Econo-Travel Motor Hotel Corp. v. Taylor

Annotate this Case

271 S.E.2d 54 (1980)

301 N.C. 200

ECONO-TRAVEL MOTOR HOTEL CORPORATION, Plaintiff, v. John M. TAYLOR, Edgar M. Holt and Charles P. Fletcher, T/A Taylor-Holt-Fletcher, a partnership and John M. Taylor, Barbara B. Taylor, Edgar M. Holt, Gustana Holt, Charles P. Fletcher and Juanita U. Fletcher, Individually, Defendants, and Charles P. FLETCHER and wife, Juanita U. Fletcher, Third Party Plaintiffs, v. FOREMANS, INC. T/A Allstate Building Supply and Clay B. Foreman, Jr., Third Party Defendants.

No. 20.

Supreme Court of North Carolina.

October 7, 1980.

*56 Wilson & Ellis by J. Kenyon Wilson, Jr., and M. H. Hood Ellis, Elizabeth City, for defendants-appellants.

*57 Walker & Romm by Wilton F. Walker, Currituck, and Robert E. Brown, Norfolk, Va., for plaintiff-appellee.

COPELAND, Justice.

The sole question presented by this appeal is whether the trial court erred in granting defendant's motion for summary judgment. Summary judgment is properly granted only "if the pleadings, depositions, answers to interrogatories, and admissions on file, together with the affidavits, if any, show that there is no genuine issue as to any material fact and that any party is entitled to a judgment as a matter of law." G.S. 1A-1, Rule 56(c); Caldwell v. Deese, 288 N.C. 375, 218 S.E.2d 379 (1975). The party moving for summary judgment has the burden of establishing the absence of any triable issue of fact. The movant may satisfy this burden by "proving that an essential element of the opposing party's claim is nonexistent or by showing through discovery that the opposing party cannot produce evidence to support an essential element of his claim." Middleton v. Myers, 299 N.C. 42, 261 S.E.2d 108 (1980); Moore v. Fieldcrest Mills, Inc., 296 N.C. 467, 251 S.E.2d 419 (1979); Zimmerman v. Hogg & Allen, 286 N.C. 24, 209 S.E.2d 795 (1974); 6 Moore's Federal Practice, ยง 56.15[8] at 642 (2d ed. 1976). The purpose of Rule 56 is not to allow the court to decide an issue of fact, but to determine whether a genuine issue of fact exists and thereby eliminate the necessity of a formal trial where only questions of law are involved and a fatal weakness in the claim or defense of a party is exposed. Moore v. Fieldcrest Mills, Inc., supra; Caldwell v. Deese, supra; Kessing v. Mortgage Corp., 278 N.C. 523, 180 S.E.2d 823 (1971).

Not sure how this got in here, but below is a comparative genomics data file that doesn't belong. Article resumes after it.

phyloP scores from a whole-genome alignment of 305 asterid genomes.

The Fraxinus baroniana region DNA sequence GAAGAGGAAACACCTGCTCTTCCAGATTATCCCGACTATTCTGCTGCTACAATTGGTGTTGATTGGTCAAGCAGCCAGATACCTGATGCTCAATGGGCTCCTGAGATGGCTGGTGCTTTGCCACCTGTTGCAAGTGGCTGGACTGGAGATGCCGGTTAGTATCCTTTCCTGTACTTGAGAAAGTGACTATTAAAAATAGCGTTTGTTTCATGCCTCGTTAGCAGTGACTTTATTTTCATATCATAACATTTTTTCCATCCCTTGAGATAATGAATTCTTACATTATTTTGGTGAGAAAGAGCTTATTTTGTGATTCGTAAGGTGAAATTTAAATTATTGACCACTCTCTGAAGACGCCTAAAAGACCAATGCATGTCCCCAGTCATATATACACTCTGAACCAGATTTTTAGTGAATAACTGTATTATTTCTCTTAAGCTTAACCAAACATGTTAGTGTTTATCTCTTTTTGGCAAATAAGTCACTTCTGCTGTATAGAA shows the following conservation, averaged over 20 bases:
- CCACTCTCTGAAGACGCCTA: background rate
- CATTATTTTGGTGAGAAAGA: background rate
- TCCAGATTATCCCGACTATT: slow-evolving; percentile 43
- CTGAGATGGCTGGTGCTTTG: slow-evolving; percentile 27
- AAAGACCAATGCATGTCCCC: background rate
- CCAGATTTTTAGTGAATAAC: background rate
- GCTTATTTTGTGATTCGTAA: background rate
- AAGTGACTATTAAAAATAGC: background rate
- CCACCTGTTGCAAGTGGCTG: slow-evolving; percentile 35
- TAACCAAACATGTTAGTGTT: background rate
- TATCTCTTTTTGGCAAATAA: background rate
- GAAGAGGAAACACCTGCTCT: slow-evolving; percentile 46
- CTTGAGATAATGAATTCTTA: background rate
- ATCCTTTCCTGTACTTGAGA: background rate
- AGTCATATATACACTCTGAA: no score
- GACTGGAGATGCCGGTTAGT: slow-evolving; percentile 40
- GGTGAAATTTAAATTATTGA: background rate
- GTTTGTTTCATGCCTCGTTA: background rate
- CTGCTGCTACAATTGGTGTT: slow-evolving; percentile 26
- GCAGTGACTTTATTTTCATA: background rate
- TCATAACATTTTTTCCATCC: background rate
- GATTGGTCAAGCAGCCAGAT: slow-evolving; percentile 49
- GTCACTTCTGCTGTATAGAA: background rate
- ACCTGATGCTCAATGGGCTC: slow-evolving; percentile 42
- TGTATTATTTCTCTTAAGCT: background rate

We hold that defendant-appellants Charles P. Fletcher and Juanita U. Fletcher satisfied their burden as movants for summary judgment when they offered into evidence a copy of the promissory note at issue, showing that the note had not been indorsed and transferred to plaintiff.

G.S. 25-3-301 provides that the holder of a negotiable instrument may enforce payment in his own name. To bring suit on the instrument in his own name, the plaintiff must first establish that he is in fact a holder. The holder of an instrument is defined in G.S. 25-1-201(20) to be one who is in possession of an instrument "drawn, issued, or indorsed to him or to his order or to bearer or in blank." Where, as in this case, a negotiable instrument is made payable to order, one becomes a holder of the instrument when it is properly indorsed and delivered to him. First Citizens Bank & Trust Co. v. Raynor, 243 N.C. 417, 90 S.E.2d 894 (1956). Mere possession of a note payable to order does not suffice to prove ownership or holder status. G.S. 25-3-202; Metcalf v. Ratcliff, 216 N.C. 216, 4 S.E.2d 515 (1939).